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POSTED ON December 18, 2021  - POSTED IN Exploring Finance

Gold looked very strong through mid-November. Trends in September and October had been pointing to a breakout. The market delivered sending gold up through $1870. Unfortunately, hard resistance kept the bulls in check, despite repeated attempts to breakthrough.

The previous price analysis presumed that a Brainard nomination at the Fed would be the catalyst needed to break through $1880. It also assumed that a Powell nomination, though expected, would bring gold back down to some extent.

Unfortunately, the gold market took the Powell news harder than expected.

POSTED ON February 24, 2021  - POSTED IN Key Gold Headlines

The Federal Reserve expanded its record holdings of US Treasuries in the fourth quarter of 2020 as it continued monetizing the massive federal debt.

The Federal Reserve added another $253 billion to its Treasury holdings in Q4 according to the Fed’s Treasury International Capital data released on Feb. 16. That brought the central bank’s US bond holdings to $4.7 trillion. The Federal Reserve now holds a record 17.5% of all US debt.

POSTED ON November 30, 2020  - POSTED IN Key Gold Headlines

Over the last year, the US government had borrowed over $4.2 trillion. The national debt now stands well above $27 trillion. There is no end in sight to the borrowing and spending and that raises a significant question: who is going to buy all of the bonds necessary to finance the government spending machine?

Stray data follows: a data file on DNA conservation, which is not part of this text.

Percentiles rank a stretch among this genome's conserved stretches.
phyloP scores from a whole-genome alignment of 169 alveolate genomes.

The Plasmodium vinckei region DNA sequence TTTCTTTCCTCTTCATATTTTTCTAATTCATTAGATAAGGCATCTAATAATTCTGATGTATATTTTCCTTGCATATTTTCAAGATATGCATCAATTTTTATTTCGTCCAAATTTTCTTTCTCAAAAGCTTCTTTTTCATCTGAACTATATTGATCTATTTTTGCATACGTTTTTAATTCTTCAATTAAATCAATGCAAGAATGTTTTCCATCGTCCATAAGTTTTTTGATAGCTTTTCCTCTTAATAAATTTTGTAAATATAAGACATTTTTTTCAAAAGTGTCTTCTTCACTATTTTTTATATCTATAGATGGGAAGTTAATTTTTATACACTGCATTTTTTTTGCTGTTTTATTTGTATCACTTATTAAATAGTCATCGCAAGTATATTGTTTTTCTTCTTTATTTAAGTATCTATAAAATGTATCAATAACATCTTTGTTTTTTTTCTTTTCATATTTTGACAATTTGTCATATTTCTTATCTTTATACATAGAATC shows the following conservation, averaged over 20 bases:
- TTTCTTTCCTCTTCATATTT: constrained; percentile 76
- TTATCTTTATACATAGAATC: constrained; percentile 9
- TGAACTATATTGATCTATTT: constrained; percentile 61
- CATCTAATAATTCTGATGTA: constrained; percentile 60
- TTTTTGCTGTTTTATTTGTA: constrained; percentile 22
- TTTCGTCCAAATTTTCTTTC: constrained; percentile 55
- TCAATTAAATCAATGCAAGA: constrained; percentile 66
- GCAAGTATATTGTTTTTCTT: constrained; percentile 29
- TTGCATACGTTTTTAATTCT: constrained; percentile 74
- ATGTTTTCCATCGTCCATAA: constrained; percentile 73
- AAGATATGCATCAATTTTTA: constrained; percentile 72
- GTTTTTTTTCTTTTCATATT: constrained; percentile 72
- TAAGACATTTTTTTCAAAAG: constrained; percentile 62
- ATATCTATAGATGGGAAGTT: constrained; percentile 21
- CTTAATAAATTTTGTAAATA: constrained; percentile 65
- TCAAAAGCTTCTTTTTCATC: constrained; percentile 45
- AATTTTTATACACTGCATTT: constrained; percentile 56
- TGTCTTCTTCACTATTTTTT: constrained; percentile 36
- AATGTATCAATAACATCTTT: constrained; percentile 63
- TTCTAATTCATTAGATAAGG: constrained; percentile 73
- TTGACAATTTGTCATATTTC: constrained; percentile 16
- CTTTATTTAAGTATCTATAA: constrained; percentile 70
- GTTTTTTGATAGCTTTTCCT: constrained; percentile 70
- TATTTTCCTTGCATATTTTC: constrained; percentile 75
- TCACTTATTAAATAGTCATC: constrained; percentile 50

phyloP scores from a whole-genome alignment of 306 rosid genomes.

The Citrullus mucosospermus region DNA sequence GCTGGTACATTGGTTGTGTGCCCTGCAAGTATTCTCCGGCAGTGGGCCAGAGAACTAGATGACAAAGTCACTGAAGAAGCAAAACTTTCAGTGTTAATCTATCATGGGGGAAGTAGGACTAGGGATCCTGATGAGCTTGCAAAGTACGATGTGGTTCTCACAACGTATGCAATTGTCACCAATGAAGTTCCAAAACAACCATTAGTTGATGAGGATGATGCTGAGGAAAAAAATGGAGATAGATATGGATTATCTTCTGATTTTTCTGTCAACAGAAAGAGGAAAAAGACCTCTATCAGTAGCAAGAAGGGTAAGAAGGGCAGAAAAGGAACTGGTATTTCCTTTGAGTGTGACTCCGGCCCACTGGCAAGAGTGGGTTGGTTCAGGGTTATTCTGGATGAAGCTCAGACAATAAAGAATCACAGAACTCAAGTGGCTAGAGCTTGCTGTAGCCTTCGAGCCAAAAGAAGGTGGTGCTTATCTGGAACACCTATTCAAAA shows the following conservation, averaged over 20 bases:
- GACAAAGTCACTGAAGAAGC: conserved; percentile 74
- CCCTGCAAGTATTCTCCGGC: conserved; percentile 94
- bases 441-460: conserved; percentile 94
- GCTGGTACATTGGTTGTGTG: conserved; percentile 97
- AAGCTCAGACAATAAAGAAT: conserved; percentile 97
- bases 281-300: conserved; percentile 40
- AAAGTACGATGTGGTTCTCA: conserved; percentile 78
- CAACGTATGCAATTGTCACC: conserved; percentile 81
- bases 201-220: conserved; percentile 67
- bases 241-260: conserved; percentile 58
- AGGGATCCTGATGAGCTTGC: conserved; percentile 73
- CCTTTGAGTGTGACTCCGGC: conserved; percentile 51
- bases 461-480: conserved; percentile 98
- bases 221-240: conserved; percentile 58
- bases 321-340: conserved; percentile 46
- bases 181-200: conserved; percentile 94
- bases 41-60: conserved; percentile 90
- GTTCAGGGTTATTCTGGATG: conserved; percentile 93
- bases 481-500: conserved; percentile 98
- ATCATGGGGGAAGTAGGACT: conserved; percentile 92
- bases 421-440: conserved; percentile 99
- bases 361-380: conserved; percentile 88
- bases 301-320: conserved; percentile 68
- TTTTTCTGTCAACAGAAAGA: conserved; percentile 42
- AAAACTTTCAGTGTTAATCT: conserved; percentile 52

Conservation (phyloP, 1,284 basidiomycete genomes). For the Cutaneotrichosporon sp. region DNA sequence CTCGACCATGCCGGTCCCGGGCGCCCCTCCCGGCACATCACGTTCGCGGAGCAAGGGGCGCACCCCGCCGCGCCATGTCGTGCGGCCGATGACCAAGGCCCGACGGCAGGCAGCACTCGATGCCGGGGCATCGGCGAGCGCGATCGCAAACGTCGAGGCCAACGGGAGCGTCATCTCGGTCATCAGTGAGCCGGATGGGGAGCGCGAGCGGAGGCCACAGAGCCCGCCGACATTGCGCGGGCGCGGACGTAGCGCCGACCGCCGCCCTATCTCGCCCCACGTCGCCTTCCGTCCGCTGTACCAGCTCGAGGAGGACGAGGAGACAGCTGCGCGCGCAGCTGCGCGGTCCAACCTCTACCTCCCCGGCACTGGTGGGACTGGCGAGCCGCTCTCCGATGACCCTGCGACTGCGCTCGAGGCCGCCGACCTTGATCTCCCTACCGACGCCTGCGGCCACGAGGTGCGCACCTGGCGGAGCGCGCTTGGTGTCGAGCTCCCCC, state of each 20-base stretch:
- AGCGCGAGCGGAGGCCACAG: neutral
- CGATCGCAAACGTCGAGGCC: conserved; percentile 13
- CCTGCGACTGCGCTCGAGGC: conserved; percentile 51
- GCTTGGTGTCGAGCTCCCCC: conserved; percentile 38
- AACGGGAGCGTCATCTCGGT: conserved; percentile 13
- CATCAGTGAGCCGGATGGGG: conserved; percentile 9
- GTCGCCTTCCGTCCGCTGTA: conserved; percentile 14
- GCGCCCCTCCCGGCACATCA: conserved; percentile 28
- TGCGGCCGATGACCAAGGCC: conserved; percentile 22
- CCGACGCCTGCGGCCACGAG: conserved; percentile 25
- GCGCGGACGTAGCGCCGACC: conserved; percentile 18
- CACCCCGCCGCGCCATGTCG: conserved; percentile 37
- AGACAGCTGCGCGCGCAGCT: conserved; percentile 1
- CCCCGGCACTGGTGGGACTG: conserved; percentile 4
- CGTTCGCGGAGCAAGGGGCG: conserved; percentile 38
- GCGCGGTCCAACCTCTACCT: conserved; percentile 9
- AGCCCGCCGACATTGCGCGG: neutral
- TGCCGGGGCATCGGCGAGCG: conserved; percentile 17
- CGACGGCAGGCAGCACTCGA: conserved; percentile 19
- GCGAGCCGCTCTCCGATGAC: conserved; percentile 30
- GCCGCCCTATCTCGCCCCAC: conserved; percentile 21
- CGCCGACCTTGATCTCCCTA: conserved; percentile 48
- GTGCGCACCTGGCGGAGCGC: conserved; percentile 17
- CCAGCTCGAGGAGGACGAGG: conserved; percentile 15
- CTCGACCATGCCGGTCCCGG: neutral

Not too long ago, Uncle Sam could count on foreign investors to gobble up a big chunk of his IOUs, but times are changing. In 2008, foreign investors held more than half of the outstanding Treasury debt. Today, that amount has plunged to the lowest level since the turn of the century.

POSTED ON November 19, 2020  - POSTED IN Key Gold Headlines

The US government has borrowed $4.2 trillion in the last 12 months, pushing the total national debt to over $27 trillion. In order for Uncle Sam to borrow, somebody has to lend. So, who is buying all of these government bonds?

Foreign and domestic investors, commercial banks and US government entities all buy US debt, but increasingly, the Federal Reserve is backstopping the market and making this borrowing binge possible.

POSTED ON September 22, 2020  - POSTED IN Key Gold Headlines

The 2020 budget deficit surged passed $3 trillion in August even as the US government continues to borrow and spend at a torrid pace. Since March, the federal government has added $3.3 trillion to the national debt. That is on top of the $1.4 trillion in debt Uncle Sam piled on in the 12 months through February 2020.

So, who is buying all of this government debt?

There are a lot of buyers out there, but when you boil it all down, the US government wouldn’t be able to maintain this level of borrowing and spending without the backstop of the Federal Reserve.

POSTED ON September 15, 2020  - POSTED IN Key Gold Headlines

The Chinese are threatening to dump US Treasuries even as the federal government borrows money at a torrid rate. If the Chinese were to follow through, it could wreak havoc on the bond market and send interest rates surging despite the Federal Reserve’s best efforts to hold them down.

POSTED ON May 6, 2020  - POSTED IN Key Gold Headlines

Celsius Network, founder and CEO Alex Mashinsky calls the bond market, “the biggest bubble that hasn’t burst yet.” And when the massive bond bubble pops, that’s when the real earthquake begins.

The US Treasury Department is pumping out bonds like there’s no tomorrow. It announced this week that it plans to borrow $2.99 trillion in this quarter alone. The projected borrowing for fiscal 2020 comes in at a staggering $4.48 trillion.

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